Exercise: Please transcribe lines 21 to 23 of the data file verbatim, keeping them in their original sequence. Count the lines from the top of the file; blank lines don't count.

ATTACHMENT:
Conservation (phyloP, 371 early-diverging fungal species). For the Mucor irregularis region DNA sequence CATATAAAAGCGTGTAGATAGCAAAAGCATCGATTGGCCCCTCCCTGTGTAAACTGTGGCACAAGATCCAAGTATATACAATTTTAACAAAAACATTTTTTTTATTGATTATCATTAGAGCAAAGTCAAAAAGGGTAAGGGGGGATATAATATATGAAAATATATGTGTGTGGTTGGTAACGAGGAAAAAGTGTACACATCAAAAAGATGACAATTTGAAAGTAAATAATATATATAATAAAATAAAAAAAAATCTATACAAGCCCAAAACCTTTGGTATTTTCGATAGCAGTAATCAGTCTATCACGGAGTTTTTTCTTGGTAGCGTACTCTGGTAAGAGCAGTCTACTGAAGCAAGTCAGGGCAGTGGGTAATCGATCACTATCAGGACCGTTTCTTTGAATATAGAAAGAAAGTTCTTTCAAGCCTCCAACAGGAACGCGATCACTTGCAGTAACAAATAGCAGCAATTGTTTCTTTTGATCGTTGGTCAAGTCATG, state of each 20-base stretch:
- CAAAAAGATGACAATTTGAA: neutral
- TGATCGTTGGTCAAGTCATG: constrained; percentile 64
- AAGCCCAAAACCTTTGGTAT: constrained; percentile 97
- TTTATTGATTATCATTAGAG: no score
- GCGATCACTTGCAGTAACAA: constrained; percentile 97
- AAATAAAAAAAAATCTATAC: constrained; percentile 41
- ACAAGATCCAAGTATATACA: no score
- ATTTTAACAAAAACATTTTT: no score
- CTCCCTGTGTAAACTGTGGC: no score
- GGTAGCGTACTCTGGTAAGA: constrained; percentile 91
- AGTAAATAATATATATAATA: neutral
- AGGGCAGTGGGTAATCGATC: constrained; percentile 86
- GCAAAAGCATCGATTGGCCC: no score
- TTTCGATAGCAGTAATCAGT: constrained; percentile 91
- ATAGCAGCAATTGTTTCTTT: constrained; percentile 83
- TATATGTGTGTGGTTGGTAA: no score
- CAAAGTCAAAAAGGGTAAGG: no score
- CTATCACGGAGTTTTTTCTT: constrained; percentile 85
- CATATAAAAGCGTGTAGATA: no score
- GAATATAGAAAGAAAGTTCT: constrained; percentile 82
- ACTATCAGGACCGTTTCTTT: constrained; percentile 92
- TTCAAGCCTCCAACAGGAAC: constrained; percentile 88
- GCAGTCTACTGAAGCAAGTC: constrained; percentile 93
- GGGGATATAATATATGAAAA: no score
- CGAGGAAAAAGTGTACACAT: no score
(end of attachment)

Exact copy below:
- GAATATAGAAAGAAAGTTCT: constrained; percentile 82
- ACTATCAGGACCGTTTCTTT: constrained; percentile 92
- TTCAAGCCTCCAACAGGAAC: constrained; percentile 88